Queen Reopens Stately Home Of Sir Walter Scott

Abbotsford House, Sir Walter Scott
Christian Bickel

The Queen has officially reopened Abbotsford House, a mansion that was once home to Sir Walter Scott, the BBC reports.

The house, located in Melrose, Scotland, was closed for an $18.3 million restoration that is continuing in parts of the grounds. Work included building a visitor center, repairing the roof and making an inventory of Scott’s massive collection of antiques, medieval arms and armor, an extensive library of rare volumes, and thousands of other items such as a clock once owned by Marie Antoinette.

Sir Walter Scott was a hugely influential and popular novelist in the late 18th and early 19th century and wrote enduring classics such as “Rob Roy” and “Ivanhoe.” He died at Abbotsford House in 1832. He spent a great deal of time, money and care building the house and it reflects his passion for history. Basically, he set himself up like some feudal lord from one of his novels. A visit to the stately home gives you a look at what a creative, romantic individual will create if given enough money. There’s a 45-minute circular walk around the grounds that takes you through the broad gardens, a forest, and within sight of the River Tweed, one of Sir Scott’s favorite views.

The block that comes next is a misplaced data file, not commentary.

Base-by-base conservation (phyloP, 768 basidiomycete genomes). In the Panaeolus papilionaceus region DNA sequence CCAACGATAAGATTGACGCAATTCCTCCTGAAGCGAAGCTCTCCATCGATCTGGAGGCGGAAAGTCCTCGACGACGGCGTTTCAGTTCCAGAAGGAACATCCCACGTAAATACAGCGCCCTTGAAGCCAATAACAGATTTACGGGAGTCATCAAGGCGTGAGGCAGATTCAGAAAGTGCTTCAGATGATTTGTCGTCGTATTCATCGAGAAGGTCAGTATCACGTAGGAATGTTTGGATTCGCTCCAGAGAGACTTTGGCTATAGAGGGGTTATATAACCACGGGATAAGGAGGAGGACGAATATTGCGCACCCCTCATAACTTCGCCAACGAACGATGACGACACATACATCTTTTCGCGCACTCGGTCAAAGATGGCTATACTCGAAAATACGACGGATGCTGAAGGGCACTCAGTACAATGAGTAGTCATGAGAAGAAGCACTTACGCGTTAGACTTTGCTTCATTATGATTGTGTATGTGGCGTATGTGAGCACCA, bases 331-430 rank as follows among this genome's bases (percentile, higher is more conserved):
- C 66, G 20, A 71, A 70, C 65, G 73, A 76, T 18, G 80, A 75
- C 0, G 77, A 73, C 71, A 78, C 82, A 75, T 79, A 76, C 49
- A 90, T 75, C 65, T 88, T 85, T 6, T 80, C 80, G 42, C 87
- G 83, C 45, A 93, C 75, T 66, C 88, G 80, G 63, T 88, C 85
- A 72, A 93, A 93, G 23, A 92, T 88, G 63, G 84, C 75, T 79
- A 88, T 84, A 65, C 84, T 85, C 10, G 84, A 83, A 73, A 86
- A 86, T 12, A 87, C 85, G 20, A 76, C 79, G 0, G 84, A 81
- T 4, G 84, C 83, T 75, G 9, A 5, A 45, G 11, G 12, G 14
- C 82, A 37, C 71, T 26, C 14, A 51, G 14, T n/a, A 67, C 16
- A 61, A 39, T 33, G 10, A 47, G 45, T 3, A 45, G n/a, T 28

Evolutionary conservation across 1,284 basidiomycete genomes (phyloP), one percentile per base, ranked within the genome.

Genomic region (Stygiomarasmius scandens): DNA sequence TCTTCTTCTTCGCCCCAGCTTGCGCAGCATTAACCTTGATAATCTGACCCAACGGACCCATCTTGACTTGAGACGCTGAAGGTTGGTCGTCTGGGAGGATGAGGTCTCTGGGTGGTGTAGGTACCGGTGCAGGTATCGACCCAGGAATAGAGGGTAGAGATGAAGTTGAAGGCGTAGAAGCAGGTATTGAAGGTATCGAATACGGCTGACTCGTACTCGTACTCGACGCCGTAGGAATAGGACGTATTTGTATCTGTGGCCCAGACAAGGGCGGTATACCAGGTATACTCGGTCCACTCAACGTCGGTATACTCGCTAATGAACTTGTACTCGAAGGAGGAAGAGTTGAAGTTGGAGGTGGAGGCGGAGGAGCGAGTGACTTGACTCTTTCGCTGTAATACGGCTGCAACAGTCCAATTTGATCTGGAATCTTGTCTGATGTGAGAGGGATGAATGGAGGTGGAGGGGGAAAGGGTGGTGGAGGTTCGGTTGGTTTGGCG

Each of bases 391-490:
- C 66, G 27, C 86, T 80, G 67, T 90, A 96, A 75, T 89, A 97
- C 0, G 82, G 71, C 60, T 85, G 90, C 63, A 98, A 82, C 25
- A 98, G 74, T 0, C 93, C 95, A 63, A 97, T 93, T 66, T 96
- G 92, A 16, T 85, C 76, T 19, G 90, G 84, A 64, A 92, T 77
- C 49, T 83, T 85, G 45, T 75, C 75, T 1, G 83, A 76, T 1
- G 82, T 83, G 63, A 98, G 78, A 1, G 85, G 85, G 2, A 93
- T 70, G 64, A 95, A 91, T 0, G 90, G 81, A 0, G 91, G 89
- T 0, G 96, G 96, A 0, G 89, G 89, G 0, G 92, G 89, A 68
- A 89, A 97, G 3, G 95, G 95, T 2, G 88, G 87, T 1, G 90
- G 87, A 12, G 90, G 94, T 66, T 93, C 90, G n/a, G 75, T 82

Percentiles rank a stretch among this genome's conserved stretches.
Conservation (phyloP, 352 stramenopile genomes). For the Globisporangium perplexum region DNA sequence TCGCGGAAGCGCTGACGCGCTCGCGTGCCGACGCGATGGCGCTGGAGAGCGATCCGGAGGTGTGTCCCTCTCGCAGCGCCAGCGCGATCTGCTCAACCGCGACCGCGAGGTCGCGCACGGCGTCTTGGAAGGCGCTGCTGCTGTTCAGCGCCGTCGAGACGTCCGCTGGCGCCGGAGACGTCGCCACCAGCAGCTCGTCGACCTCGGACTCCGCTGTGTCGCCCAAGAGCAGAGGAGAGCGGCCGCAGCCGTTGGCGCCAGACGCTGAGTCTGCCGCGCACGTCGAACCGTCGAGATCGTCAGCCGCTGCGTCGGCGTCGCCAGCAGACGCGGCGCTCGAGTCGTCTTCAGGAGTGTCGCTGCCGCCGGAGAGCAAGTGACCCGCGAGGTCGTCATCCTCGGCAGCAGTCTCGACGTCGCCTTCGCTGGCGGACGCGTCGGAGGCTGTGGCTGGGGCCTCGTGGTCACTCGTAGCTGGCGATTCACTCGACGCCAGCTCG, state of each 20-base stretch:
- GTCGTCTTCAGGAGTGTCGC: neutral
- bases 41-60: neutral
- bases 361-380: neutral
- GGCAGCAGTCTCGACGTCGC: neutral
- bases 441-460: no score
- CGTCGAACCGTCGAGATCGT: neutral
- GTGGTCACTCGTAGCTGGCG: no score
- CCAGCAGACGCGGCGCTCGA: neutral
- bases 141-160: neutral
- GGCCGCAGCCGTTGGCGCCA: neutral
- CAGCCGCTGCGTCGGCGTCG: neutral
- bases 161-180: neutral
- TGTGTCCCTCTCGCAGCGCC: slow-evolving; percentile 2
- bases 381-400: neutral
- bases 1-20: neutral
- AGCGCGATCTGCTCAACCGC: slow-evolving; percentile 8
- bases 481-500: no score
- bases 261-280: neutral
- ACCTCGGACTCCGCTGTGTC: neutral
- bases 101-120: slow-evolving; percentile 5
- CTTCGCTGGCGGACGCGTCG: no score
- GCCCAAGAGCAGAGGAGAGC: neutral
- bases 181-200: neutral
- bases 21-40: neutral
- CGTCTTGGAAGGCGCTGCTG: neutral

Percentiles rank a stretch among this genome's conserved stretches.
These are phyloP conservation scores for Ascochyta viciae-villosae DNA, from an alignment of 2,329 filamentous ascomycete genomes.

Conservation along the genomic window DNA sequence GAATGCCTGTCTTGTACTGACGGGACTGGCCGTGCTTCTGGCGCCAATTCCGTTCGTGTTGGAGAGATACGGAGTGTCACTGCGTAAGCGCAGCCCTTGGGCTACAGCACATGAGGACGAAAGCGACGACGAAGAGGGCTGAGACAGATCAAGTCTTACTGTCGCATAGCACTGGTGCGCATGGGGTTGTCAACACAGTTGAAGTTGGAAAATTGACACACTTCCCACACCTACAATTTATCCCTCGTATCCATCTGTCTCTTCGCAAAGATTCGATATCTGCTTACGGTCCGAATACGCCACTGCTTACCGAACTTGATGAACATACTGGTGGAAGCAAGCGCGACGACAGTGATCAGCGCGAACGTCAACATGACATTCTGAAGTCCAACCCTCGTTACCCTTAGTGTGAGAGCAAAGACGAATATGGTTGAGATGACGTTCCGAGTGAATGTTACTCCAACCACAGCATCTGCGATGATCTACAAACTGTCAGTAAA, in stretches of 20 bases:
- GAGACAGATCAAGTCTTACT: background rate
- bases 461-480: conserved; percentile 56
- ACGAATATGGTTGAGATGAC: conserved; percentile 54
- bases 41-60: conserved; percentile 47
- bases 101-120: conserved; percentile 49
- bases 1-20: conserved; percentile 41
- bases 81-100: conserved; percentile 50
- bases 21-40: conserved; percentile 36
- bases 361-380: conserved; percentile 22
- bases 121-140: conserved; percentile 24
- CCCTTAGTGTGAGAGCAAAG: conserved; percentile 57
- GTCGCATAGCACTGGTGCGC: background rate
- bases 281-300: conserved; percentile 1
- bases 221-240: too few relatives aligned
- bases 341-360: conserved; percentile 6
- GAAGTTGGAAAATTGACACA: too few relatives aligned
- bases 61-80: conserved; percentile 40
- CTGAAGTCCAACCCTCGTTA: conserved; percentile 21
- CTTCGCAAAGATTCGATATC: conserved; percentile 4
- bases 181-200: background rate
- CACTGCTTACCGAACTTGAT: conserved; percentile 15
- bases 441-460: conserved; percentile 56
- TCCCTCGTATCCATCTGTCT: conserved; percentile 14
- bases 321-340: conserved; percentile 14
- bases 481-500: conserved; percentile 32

The house, a visitor center and the gardens are now open. From August there will also be rooms available for people who want to stay overnight.
Abbotsford House, Sir Walter Scott

Bumping Into Queen Elizabeth II In Oxford

Queen Elizabeth IIIt’s not every day that you bump into Queen Elizabeth II on your way to work.

Walking from my house to the Bodleian Library in Oxford to research my next book, I noticed a large crowd and dozens of cops outside Christ Church College. It turned out the Queen was coming to take part in an old English tradition – giving away Maundy Money.

Today is Maundy Thursday, the day before Good Friday, and since the Middle Ages, English monarchs have been giving away money on this day. Since the 17th century this has taken the form of a special issue of coins and the tradition developed to give them to old people who have shown good service to the Church and community. The monarchs used to wash people’s feet too, but that ended with James II.

I joined the crowd lining the street and waited for the Queen and Royal Consort, Prince Philip. I hadn’t seen them since taking part in the Field of Remembrance ceremony at Westminster back in 2000 and so I was looking forward to seeing them again. We really haven’t been keeping in touch as much as we should. Perhaps I should friend them on Facebook.

The crowd was a mixture of tourists and locals, some waving flags sold by an old man who hurried from one side of the street to the other, completely ignoring the cops who were trying to clear the way.